CHICAGO -- The Cubs face three right-handers during their series with the Reds, which means Reed Johnson and his sizzling bat are spending a lot of time on the bench.
Johnson is hitting .516 (16-for-31) in August, tops in the Majors. He has upped his average to .313, getting above .300 for the first time since April.
"I just feel like I finally got some rhythm," Johnson said before Wednesday's game against Cincinnati. "I hadn't had my rhythm for about a year and a half after back surgery [for a herniated disk in April 2007]. I just haven't been able to find my swing. In the last month, I've felt really close to where I need to be and where I was in 2006."
Johnson hit .319 with Toronto in 2006 but was cut loose by the team at the end of Spring Training this year. The Cubs gobbled him up and received solid production until his back problems flared in June. A precautionary two weeks on the disabled list didn't hurt his swing. If anything, the time off revitalized it.
"The injury was nothing that I was really worried about," Johnson said. "I just didn't have rhythm at the plate. My back's been fine all year, except for that one stint where it locked up for four or five days in a row, and I ended up going on the DL."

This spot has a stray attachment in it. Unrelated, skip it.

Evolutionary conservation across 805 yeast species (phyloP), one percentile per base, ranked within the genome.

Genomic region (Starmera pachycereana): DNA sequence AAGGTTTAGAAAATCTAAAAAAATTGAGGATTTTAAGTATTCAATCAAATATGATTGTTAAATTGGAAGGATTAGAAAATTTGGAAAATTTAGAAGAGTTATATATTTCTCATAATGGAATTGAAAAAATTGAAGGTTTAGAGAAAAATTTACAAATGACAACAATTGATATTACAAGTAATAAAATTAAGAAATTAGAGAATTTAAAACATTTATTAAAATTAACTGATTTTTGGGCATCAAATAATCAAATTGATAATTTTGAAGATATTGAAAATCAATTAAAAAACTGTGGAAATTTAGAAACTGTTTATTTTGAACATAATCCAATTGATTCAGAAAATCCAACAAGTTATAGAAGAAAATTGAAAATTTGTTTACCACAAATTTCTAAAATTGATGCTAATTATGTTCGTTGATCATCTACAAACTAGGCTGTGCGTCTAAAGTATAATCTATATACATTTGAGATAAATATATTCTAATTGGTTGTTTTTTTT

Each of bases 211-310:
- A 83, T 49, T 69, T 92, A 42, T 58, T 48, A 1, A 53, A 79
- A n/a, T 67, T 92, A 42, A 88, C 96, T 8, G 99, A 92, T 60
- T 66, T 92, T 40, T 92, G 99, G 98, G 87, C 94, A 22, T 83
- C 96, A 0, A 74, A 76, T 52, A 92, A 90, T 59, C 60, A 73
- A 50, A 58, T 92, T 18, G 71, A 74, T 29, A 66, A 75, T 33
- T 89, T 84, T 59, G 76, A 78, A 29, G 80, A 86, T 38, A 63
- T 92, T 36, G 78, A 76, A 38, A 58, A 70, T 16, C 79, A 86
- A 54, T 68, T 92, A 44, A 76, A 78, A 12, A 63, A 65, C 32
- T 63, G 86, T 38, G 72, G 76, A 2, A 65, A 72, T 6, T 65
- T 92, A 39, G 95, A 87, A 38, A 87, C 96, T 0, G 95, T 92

He hit .340 in July after his back felt normal again. Johnson has only gotten five August starts due to his platoon in center with Jim Edmonds, yet has somehow stayed on a hot streak despite not playing every day. That's not easy, just ask fellow part-timer Daryle Ward, who endured a 4-for-40 slump as a pinch-hitter before his game-winning pinch-hit homer on Friday.
"It takes a lot of mental focus, you're just constantly concentrating on keeping a good swing," Ward said. "You want your swing to be as perfect as possible when you go into a situation like that. That's one thing that [Johnson] does well. I'd say him and [Mike] Fontenot are two guys that I've really talked to on the bench and made sure that they're at least mentally ready."
Johnson is 4-for-12 in pinch-hitting duties this month, including a tiebreaking two-run homer on Aug. 3 against the Pirates. Ward, an 11-year veteran, has been a mentor to the younger guys on the bench, including Johnson.
"Reed has been in the league a little while now, so he doesn't have to ask as many questions like Fontenot would," Ward said. "[Johnson] helps me out just as much as I help him out. We watch each other's swings and we make sure that we're as close as possible to being like an everyday guy."
The Nationals come to town on Friday with two left-handers scheduled to start. And that should translate to less bench time for one of the league's hottest hitters.
"Now, it's just a matter of me getting in a cage and trying to find my swing and trying to find my rhythm," Johnson said. "Hopefully, I'll continue to do that."
Nick Zaccardi is an associate reporter for MLB.com. This story was not subject to the approval of Major League Baseball or its clubs.